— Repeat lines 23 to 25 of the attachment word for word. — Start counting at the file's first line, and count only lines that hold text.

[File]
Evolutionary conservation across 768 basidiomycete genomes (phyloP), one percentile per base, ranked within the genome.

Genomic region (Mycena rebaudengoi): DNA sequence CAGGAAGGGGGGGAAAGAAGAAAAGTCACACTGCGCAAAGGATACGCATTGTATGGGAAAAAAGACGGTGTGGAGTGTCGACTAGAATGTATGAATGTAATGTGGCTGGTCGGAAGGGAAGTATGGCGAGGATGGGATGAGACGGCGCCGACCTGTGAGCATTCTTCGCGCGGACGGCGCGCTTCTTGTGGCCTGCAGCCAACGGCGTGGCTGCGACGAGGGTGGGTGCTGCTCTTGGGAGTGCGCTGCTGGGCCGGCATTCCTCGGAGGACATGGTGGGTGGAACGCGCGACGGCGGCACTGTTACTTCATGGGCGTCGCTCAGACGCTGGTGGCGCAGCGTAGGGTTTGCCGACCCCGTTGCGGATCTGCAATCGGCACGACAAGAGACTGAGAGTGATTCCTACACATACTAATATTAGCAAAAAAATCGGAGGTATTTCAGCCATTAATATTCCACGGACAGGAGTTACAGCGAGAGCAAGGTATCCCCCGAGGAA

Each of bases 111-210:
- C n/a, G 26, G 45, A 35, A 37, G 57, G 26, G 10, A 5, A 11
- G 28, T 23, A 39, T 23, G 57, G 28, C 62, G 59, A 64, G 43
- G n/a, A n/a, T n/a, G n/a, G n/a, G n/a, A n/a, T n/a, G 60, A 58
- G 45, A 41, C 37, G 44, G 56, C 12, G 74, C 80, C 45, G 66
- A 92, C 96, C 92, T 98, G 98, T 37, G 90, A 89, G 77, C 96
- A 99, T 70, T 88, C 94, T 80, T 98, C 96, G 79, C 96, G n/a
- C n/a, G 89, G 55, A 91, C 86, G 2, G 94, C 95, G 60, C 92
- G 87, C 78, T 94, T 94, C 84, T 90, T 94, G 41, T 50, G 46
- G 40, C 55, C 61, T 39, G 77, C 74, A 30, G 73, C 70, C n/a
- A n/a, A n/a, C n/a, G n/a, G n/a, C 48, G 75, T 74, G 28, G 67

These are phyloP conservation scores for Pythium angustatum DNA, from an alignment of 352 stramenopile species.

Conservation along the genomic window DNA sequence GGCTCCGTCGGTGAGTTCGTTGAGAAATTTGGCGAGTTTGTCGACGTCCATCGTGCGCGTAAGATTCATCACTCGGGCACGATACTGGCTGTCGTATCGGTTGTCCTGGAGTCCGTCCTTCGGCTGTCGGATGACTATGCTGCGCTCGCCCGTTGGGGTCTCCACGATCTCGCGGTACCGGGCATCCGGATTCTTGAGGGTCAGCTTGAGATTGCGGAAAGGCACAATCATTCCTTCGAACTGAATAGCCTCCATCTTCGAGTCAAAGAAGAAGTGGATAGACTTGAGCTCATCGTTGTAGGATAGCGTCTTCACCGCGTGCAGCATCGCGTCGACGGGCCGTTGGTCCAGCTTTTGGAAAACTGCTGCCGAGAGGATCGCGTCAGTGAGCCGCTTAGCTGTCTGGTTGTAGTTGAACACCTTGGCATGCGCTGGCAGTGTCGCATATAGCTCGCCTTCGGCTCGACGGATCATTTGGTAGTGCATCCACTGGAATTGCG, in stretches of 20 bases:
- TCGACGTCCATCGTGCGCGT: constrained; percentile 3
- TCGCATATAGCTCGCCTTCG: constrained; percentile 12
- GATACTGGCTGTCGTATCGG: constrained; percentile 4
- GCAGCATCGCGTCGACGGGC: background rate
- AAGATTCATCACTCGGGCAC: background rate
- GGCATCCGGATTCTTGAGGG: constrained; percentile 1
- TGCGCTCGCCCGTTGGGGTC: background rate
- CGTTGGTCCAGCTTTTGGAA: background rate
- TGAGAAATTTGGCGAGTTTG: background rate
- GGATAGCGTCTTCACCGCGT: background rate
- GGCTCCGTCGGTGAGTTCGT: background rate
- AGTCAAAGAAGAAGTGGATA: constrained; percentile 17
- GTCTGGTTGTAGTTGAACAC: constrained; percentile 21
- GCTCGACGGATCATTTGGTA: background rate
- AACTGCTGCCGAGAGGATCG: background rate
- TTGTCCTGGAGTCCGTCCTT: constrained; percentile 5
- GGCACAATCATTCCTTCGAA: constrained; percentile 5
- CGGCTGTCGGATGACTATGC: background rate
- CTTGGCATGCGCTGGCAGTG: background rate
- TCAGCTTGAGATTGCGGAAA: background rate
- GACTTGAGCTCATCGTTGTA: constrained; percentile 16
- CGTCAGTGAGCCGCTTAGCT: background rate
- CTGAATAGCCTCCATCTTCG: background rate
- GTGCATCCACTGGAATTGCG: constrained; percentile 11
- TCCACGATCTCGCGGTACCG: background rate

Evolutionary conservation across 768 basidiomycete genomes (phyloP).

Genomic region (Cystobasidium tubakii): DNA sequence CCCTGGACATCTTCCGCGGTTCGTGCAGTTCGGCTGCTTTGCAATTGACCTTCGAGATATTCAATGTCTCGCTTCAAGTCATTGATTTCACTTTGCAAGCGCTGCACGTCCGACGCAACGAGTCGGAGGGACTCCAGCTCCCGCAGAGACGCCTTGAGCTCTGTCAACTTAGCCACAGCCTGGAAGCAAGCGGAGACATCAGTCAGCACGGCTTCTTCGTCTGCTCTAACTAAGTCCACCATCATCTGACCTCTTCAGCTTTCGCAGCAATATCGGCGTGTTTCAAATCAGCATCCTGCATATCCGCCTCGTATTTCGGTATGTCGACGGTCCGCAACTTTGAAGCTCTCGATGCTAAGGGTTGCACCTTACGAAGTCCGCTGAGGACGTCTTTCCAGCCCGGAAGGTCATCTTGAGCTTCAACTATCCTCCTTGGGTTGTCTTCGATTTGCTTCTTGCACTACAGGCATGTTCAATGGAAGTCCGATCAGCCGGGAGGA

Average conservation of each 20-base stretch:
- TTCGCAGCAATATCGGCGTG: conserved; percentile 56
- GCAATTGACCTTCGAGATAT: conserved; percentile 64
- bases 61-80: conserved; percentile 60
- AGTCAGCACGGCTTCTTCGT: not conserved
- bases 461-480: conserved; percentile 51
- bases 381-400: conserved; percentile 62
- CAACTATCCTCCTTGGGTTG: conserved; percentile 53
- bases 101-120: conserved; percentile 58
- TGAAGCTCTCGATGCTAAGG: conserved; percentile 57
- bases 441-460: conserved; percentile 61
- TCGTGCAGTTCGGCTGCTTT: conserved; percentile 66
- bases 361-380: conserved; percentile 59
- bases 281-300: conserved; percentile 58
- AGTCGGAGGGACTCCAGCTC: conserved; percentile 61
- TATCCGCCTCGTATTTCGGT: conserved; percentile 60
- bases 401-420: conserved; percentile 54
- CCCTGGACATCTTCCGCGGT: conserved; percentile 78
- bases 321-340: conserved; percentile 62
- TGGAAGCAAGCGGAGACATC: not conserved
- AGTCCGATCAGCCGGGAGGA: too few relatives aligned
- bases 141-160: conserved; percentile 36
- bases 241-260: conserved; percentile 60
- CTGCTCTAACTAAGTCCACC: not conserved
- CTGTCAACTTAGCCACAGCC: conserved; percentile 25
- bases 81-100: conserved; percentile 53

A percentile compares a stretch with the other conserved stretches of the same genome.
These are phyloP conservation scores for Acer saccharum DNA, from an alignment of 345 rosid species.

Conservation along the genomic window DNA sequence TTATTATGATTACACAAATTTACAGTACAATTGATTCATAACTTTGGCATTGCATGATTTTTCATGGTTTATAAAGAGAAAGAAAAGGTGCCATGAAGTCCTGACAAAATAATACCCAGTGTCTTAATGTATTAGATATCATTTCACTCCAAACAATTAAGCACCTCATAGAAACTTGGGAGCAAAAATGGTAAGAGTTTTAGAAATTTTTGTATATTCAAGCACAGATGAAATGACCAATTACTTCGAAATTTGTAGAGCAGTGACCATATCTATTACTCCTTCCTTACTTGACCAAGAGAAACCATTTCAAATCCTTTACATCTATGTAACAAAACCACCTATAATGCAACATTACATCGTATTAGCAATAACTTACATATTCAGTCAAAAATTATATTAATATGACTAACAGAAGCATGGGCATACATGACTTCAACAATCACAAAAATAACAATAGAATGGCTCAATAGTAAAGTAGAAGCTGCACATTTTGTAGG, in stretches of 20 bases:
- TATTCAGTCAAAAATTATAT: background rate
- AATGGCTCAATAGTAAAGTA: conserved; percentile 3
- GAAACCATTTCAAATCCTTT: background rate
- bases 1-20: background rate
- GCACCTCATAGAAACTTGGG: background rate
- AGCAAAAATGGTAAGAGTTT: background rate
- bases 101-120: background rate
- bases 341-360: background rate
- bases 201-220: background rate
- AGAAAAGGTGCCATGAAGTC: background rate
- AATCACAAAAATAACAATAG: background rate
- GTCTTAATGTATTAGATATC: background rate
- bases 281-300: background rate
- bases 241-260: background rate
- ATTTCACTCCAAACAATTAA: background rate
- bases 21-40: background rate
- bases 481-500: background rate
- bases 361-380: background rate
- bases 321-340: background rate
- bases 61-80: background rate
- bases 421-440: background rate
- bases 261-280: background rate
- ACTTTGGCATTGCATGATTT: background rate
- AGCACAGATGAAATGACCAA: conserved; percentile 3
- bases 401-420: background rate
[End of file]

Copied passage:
- CGTTGGTCCAGCTTTTGGAA: background rate
- TGAGAAATTTGGCGAGTTTG: background rate
- GGATAGCGTCTTCACCGCGT: background rate